The US agreed to maintain a high-dollar policy and an ever-growing current account balance, which it financed by issuing credit instruments to its creditor countries: this is why China now holds close to $2 trillion in dollar denominated reserves.
As long as the US’s creditor nations continued to accept credit instruments (government and corporate bonds, etc.), and hold these in dollar denominated reserves, it is conceivable that the colossal imbalances of the global capitalist system could be maintained. This, however, is looking increasingly less likely. Recently, China has begun questioning the stability of the dollar. Here is Chinese premier Wen Jaibo, from a recent Financial Times article. ‘”We have lent a huge amount of money to the United States”….”Of course we are concerned about the safety of our assets. To be honest, I am a little bit worried. I request the US to maintain its good credit, to honour its promises and to guarantee the safety of China’s assets.”’ And in a recent essay Zhou Xiaochuan, governor of the People’s Bank of China, expressed his concern over ‘the potential inflationary risk of the US Federal Reserve printing money,’ going so far as to call for a new reserve currency. Clearly the Chinese state is not interested in financing the US current account gap indefinitely.
Geithner’s plan to pump trillions into the markets will only exacerbate the problem of international faith in the stability of the dollar. In order to finance the purchase of the debt-backed securities, the Fed has to finance these purchases. How does it do this? A recent article by Stanford economist John Taylor explains:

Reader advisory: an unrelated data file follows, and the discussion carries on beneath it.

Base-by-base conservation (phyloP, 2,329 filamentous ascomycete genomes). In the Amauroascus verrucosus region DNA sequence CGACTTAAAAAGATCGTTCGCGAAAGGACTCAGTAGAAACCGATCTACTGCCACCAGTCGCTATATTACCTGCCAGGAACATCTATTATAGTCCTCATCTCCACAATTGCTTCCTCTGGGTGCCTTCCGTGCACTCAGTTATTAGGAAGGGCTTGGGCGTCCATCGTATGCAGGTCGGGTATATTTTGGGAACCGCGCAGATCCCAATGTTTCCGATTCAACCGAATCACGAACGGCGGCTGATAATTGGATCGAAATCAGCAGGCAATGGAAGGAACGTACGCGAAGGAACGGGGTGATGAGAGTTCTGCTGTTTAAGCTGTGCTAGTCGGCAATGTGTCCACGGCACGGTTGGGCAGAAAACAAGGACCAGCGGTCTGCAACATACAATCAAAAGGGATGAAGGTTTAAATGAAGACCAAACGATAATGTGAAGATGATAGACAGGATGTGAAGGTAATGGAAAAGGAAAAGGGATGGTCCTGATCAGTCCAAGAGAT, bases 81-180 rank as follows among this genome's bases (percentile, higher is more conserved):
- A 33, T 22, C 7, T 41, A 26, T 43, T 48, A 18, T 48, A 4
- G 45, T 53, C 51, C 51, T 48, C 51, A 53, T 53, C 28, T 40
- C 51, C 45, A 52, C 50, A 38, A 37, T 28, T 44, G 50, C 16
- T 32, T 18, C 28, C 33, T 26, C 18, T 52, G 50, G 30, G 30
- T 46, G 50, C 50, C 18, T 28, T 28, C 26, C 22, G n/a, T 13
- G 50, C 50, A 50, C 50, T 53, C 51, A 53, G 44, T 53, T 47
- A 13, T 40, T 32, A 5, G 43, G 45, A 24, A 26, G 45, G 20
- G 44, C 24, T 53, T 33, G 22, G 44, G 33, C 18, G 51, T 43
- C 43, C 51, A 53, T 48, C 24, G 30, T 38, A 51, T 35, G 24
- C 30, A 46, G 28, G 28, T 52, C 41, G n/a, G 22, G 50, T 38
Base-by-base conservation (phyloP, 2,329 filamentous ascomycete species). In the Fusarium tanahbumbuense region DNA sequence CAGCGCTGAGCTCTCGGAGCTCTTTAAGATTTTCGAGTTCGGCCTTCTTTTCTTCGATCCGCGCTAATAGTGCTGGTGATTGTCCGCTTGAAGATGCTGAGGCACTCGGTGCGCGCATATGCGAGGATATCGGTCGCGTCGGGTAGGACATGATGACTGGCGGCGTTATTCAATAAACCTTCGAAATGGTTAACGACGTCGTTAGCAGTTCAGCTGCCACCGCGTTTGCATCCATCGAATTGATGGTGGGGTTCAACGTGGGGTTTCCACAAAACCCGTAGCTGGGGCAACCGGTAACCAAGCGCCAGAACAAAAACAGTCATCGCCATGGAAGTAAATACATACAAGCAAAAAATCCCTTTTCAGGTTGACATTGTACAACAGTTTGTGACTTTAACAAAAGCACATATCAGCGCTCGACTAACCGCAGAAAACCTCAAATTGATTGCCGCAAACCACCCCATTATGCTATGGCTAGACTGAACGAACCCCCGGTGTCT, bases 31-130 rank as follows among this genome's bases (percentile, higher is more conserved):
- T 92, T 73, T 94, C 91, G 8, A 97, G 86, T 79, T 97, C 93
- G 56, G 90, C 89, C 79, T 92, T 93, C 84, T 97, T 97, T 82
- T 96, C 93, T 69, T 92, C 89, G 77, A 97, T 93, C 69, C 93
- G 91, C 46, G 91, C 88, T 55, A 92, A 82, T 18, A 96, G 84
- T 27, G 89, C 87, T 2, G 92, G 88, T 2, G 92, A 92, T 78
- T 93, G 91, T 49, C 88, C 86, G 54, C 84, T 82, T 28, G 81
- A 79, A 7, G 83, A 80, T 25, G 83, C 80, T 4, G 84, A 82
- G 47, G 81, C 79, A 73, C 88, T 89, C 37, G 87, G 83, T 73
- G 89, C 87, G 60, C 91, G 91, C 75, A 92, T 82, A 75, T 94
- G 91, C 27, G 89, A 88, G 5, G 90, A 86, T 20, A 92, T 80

The Fed can borrow the funds, or it can ask the Treasury to borrow the funds, or it can do it the old-fashioned way: create money. The Fed creates money in part by printing it but mostly by crediting banks with deposits at the Fed. Those deposits are called reserve balances and are the key component – along with currency – of base money or central bank money which ultimately brings about changes in broader money supply measures….These deposits or reserves have been exploding as the Fed has made loans and purchased securities. Six months ago reserves were $8bn, in a range appropriate for its interest rate target at the time. As of last week, reserves were nearly 100 times larger at $778bn, the result of creating money to finance loans to banks, investment banks, AIG, central banks and purchases of private securities….With last week’s dramatic announcement, the Fed will have to increase reserves…to $3,365bn by the end of the year if the securities purchases are financed by money creation.
The coming year will witness three interrelated pressures put on the dollar. The first will be the current account gap, the second the enormous expansion of the money supply that will result from the bailout plan, and the third are the gargantuan budget deficits projected by the Obama administration- already estimated at $1.75 trillion for 2009.
The Geithner plan assumes that the toxic assets that the banks hold can be detoxified to re-start lending; it assumes that there is no problem with the fundamentals of the global economy; and it assumes that China and the rest of the world will have the patience and the political will to allow the US to print money at astonishing rates in order to keep the system afloat. Maybe this is not impossible, but it is extremely unlikely.
PATRICK MADDEN is a PhD student at the University of California at Santa Cruz. He can be reached at: firstname.lastname@example.org